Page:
So the last few days have been pretty busy. I am on one antibiotic given IV every 6 hours, and another given IV every 12 hours, which they just changed today to every 8 hours. I had been leaving for home as soon as my noon-ish antibiotic was finished and getting back around 5:30 to start the 6:00 dose, but now the timing will be different (not as much time between medications) and I may not make it home as often. I didn’t get to go home today because one of the side effects I am having is horrible pain in my teeth. They think it is most likely from the neupogen shots they give me each day to boost my white blood cells. It works through stimulation of bone marrow and can cause bone pain, so for some reason I’m experiencing that pain my teeth. But to rule out infection or abscess, I had dental x-rays and an exam (all clear). Over the past couple of days I have had five blood transfusions: three sets of platelets and two sets of red blood cells. Before the first set of platelets I was very hesitant. The idea of someone else’s matter in my person was a bit disconcerting. Also I was afraid that my new cells might not like this other person’s platelets and it would somehow interfere with the efficacy of the treatment. But Dr. Hessman spoke with me at length and assured me that would not be the case. She said my new cells would not even notice the platelets, because by now the new cells should be traveling through tissue looking for tumors and aren’t worried about what is going on in my bloodstream. So I got over my hesitation and did what was best for my body. That was Tuesday evening. On Wednesday, Dr. Phan told me I needed another set of platelets and two units of red blood cells. Between all of that and all of the antibiotics, I was basically hooked up to the IV all day, which is why Kai came to me instead of me going to him (also I was exhausted). There are some things I can taste when given through the IV. I can always taste the saline they use to flush my line and I can always taste the benedryl. I could also taste the red blood cells.  It was a very odd sensation. It was like the back of my throat was bleeding (but it wasn’t painful, more of a warm waterfall sensation), and knowing that it was someone else’s blood made it even stranger. But after getting the blood, I felt much less tired, so it was definitely a good thing. Today I received another set of platelets. Both Dr. Miller and Dr. Hessman have said that almost everyone who gets the chemo regime that I did requires blood products at least once, and that the amount I am getting is totally normal. I get medicines and vital sign readings all through the night, but my night nurses and I have a great system going where they put me to sleep with benedryl and ativan around 10:00, then I don’t even wake up when they hang my 12:00am antibiotics or take vital signs, then I do all of my morning blood draws and vital signs around 4:30am, and then they put me right back to sleep and I wake up naturally around 8:00, just about in time to see all of my doctors on their morning rounds. It’s a good system and I have some amazingly stealthy night nurses. While I have a relatively high tolerance for pain, don’t mess with my sleep. So my nighttime healing goddesses are particularly important, and for their wonderfulnesss, I am very thankful.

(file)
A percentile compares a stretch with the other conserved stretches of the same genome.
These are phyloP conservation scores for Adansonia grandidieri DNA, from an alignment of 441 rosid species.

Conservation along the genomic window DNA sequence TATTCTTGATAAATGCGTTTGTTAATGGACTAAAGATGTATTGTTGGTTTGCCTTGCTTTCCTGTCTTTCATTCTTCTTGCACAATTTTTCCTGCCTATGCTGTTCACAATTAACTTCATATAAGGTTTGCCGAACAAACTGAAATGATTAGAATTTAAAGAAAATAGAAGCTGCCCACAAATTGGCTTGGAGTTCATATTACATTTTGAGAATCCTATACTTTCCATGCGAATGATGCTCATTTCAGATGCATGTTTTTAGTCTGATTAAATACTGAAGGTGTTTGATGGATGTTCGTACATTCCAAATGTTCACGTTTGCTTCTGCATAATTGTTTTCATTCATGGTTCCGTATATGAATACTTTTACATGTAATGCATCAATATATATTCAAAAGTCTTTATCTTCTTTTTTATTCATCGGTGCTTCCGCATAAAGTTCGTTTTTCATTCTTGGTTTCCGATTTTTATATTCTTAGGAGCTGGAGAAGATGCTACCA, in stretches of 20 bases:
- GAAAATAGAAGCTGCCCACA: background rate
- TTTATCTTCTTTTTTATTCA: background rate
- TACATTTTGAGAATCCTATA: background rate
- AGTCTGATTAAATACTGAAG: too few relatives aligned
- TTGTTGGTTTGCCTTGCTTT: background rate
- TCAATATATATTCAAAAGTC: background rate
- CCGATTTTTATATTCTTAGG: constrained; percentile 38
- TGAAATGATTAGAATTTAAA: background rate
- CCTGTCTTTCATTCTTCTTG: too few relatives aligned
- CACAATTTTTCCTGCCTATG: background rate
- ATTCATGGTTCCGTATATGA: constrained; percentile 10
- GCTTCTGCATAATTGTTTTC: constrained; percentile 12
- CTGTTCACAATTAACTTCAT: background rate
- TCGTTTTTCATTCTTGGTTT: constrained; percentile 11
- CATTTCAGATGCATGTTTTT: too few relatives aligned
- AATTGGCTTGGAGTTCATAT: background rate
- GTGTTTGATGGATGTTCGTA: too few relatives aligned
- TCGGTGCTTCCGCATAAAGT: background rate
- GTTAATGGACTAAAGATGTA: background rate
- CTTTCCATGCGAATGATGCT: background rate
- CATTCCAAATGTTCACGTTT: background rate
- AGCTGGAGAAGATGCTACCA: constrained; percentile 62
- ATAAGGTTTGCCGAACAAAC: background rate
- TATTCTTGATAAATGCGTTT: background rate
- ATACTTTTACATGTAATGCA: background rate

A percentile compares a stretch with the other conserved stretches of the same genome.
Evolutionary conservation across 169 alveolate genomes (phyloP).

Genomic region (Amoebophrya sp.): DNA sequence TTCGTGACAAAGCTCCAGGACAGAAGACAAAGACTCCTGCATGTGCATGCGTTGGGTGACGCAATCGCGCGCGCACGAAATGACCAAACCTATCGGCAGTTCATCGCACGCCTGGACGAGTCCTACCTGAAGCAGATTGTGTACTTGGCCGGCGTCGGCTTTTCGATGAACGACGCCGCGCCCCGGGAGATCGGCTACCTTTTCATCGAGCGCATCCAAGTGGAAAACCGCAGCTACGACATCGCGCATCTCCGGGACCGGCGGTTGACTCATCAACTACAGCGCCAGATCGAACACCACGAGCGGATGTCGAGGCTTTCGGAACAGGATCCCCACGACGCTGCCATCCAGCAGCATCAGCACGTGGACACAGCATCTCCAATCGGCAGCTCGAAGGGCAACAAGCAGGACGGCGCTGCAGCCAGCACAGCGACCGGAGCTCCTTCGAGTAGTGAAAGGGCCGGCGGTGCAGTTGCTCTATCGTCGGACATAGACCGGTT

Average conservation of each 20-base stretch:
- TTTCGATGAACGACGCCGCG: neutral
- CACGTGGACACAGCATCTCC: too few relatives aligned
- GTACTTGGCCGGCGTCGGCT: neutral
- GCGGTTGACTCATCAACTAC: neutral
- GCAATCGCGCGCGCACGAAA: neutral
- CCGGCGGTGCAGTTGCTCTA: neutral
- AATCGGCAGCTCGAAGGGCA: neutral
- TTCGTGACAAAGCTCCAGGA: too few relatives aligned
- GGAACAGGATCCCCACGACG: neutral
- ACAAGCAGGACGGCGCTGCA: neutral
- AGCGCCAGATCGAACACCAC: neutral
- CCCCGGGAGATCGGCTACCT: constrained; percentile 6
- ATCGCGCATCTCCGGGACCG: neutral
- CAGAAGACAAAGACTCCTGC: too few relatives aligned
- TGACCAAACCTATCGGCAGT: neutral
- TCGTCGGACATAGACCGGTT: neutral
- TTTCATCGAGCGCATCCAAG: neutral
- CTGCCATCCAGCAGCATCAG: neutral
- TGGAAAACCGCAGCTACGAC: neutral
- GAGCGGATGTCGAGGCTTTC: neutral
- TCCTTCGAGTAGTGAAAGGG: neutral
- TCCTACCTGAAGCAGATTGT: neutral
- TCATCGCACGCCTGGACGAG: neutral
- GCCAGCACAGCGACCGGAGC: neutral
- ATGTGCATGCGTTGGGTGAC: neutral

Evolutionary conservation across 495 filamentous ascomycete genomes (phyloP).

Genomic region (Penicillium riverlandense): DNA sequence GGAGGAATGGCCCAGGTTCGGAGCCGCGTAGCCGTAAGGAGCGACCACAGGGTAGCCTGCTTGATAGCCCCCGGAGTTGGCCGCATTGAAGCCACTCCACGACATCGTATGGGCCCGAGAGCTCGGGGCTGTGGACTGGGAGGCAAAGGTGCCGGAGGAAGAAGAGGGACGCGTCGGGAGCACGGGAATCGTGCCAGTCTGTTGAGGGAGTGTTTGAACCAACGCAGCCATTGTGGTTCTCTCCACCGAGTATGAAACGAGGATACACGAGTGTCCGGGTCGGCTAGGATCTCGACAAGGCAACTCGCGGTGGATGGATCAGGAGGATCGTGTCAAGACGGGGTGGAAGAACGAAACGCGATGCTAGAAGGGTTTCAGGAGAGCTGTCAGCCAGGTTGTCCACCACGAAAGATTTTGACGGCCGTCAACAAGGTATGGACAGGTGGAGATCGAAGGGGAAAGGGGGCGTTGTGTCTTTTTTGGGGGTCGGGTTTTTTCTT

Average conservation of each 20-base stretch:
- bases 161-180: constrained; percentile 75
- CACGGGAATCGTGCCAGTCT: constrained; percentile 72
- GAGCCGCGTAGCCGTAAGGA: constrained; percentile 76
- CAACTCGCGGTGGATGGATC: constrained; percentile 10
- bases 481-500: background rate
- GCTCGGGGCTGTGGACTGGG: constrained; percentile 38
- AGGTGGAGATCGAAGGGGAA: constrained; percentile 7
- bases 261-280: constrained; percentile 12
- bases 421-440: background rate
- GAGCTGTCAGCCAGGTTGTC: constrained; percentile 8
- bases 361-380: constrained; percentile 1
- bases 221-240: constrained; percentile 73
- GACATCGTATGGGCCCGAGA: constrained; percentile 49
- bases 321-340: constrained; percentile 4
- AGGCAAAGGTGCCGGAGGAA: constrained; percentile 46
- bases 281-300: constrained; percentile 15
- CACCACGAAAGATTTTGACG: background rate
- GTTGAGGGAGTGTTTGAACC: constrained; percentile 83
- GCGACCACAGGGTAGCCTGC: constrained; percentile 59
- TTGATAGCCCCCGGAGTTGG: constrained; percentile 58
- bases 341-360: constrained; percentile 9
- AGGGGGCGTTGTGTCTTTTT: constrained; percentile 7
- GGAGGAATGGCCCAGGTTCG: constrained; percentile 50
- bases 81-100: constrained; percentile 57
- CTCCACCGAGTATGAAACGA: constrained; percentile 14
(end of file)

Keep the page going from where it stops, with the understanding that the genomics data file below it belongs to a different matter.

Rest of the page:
I am just starting to lose my hair. I noticed it today in the shower and now on my pillow. It’s not too noticeable yet, but will be soon. Earlier in the week, I asked Dr. Miller when she thought I would lose it and she said Thursday, so she was spot on.  I might also start experiencing some side-effects from the IL-12 once my cell counts come back up (because until then I don’t have an immune system to respond to anything), including a high fever, which Dr. Miller anticipates might happen this weekend. Dr. Phan said it will probably be about 5 more days until my counts start to come up and they have to be over 1,000 for 3 days in a row (after hovering around 0.03 for a few days, they are up to 0.3 today) before I can stay at home (and just come back each day for blood draws and monitoring).